Latest guest post from Misys.com (see also HOW AUGMENTED REALITY IS MAKING ITS PRESENCE FELT IN MODERN BANKING). MisysFS, aiming to to transform the global financial services industry, through making financial institutions more resilient, efficient and competitive.

Having spent the better part of the past decade or so playing catch up with ever-evolving consumer technology, financial institutions must surely be giving themselves a pat on the back as of late. After something of a rocky mobile banking has now taken over not only in-branch, but desktop Internet banking as the primary way that customers choose to manage their finances.

According to the BBA, mobile banking software had been downloaded no less than 22.9 million times by March 2015, with apps responsible for moving £2.9 billion each week.

So far, so good perhaps, but the challenge of using modern technology to meet customer demand is far from over for the finance industry, Just when they thought they had all the answers, tech manufacturers changed the questions with their latest high-tech consumer gadgets; wearable technology.

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What is wearable tech?

Wearables (as they’re often commonly known) are essentially smart devices which take many of the features and functionality of your typical smartphone out of your pocket and put them onto a user’s person, typically in the form of a watch or, in Google’s case, a pair of futuristic-looking glasses.

Though perhaps not the first to introduce wearable technology, the Google Glass project was certainly one of the most talked about when it was first released -albeit in prototype form- back in 2013. Unfortunately, not all of the hype was positive for Google. Since the company’s augmented-reality headsets also included a feature which allowed visitors to record video, serious privacy and safety concerns were levied at the company, who pulled the product out of production less than a year after it went on general sale.

Early success

Yet whilst Google were forced to take their big new release back to the lab, they did have better success with their Android Wear smartwatches. Avoiding many of the privacy concerns that made Glass practically a no-go for banking institutions, Android Wear did fair better than the ill-fated headset, and provided the finance industry with one of its first examples of how mobile banking software could be adapted for wearables.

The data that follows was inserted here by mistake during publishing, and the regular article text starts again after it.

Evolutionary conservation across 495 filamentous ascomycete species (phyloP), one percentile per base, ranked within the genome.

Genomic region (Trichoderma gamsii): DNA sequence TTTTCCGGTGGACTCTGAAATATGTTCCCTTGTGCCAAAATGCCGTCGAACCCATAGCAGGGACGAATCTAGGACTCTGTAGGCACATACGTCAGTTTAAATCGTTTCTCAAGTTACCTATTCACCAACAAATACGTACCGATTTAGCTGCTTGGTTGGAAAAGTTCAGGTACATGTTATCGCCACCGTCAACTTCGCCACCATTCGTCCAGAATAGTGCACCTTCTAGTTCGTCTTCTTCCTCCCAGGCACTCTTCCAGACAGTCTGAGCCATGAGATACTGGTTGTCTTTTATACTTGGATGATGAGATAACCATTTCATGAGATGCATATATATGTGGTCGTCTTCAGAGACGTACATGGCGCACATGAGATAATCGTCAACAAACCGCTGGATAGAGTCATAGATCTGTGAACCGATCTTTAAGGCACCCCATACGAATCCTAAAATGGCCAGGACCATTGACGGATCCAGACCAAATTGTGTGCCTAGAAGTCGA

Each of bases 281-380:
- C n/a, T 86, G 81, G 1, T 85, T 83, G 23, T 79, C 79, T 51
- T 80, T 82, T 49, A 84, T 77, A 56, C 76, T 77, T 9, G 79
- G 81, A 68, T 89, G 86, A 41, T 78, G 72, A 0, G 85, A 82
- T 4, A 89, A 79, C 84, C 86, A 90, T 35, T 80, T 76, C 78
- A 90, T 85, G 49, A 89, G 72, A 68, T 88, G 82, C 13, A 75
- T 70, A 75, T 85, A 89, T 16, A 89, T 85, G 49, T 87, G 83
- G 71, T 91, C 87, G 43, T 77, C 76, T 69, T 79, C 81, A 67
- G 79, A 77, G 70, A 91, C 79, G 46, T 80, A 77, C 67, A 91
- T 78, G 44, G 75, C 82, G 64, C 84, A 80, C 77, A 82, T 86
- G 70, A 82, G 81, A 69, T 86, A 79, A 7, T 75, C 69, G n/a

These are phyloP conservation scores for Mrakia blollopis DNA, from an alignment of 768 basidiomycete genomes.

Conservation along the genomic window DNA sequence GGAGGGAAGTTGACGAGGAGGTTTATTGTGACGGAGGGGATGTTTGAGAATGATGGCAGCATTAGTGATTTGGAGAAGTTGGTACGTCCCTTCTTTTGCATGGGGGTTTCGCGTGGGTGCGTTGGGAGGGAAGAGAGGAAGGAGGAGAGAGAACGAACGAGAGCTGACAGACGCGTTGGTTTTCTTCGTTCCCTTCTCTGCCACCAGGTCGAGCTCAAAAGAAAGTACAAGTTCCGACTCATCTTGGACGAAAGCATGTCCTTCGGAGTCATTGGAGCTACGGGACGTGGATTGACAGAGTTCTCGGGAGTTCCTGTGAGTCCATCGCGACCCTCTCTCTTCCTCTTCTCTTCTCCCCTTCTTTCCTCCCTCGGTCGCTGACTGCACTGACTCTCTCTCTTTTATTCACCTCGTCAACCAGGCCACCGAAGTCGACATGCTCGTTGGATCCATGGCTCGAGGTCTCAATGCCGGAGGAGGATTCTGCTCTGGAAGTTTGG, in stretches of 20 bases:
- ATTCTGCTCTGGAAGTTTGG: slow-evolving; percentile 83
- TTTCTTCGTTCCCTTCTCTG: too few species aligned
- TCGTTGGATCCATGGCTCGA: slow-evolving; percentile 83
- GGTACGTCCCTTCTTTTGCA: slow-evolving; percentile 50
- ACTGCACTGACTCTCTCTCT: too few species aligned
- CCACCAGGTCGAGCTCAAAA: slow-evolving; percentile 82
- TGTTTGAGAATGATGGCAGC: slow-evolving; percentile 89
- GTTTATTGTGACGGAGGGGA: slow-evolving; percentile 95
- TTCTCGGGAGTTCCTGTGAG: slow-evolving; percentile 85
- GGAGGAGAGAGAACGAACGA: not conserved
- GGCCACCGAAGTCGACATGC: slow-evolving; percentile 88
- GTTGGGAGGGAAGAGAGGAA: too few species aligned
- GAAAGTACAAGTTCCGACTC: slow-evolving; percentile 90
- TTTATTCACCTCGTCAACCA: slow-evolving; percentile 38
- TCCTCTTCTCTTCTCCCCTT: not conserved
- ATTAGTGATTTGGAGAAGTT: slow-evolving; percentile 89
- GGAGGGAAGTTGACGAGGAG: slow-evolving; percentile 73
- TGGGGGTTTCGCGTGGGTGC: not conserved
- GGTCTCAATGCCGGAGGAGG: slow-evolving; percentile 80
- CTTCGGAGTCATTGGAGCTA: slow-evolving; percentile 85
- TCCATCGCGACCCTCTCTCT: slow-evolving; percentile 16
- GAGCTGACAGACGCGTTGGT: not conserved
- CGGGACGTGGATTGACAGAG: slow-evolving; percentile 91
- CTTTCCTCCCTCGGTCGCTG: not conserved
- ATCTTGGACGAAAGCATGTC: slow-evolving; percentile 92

That example came courtesy of Nationwide, who in November 2014 became the first UK bank to modify their current smartphone app for Android Smartwatch. The innovative product -which allows the company’s existing mobile banking customers to check real-time balances by scrolling or speaking into their watch- proved enough for the industry as a whole to take note.

Making an impact

A recent report by fintech company Misys revealed the 96% of banking professional’s surveyed expected wearable tech to have a significant impact on their industry, with some service providers already making a head start by following in Nationwide’s footsteps.

Following the much anticipated release of Apple’s own smartwatch in 2015, the likes of ScotiaBank in Canada and the Australian St. George’s Bank joined Nationwide in releasing their own apps for the device, most of which focussed on simple, real-time balance checking.

A good start for the industry, certainly, but shouldn’t more institutions be looking to capitalize on the latest evolution in consumer technology?

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Disappointing sales

On the one hand, there’s certainly an argument against rushing into doing anything solely for the wearable market. After all, both Apple Watch and Android Wear reported initial sales figures that fell well below expectations, meaning there isn’t quite the same demand to cater for this market as there is for mobile banking.

At least, there isn’t just yet. Over the next couple of years, that’s all likely to change. Despite disappointing sales, both companies are pushing ahead with their plans for wearable technology, with a number of their competitors having either released rival versions already, or gearing up to do so over the coming months.

It’s perhaps fair to say then that wearable tech is here to stay, and though it may not have been widely adopted just yet, it’s only a matter of time before it will be. What this means for the finance sector then, is that there’s perhaps never been a better time than now to start developing prototypes and engaging users as early as possible.

Preparing for mass adoption

By embracing a technology whilst it’s still in its infancy, institutions have the perfect opportunity to grow and develop new banking software solutions at the same rate as the devices which will carry them, ironing out usability issues as they go along and ensuring they’re ready for the day when Android Wear, Apple Watch, and their competitors grow out of the early adoption phase and into the mass market.

It’s also an opportunity for banks to learn from the mistakes they made with mobile banking and ultimately spending the next several years playing catch up as the technology industry inevitably speeds on ahead. Do that, and those in the finance sector will no doubt be able to give themselves the pat on the back they deserve.


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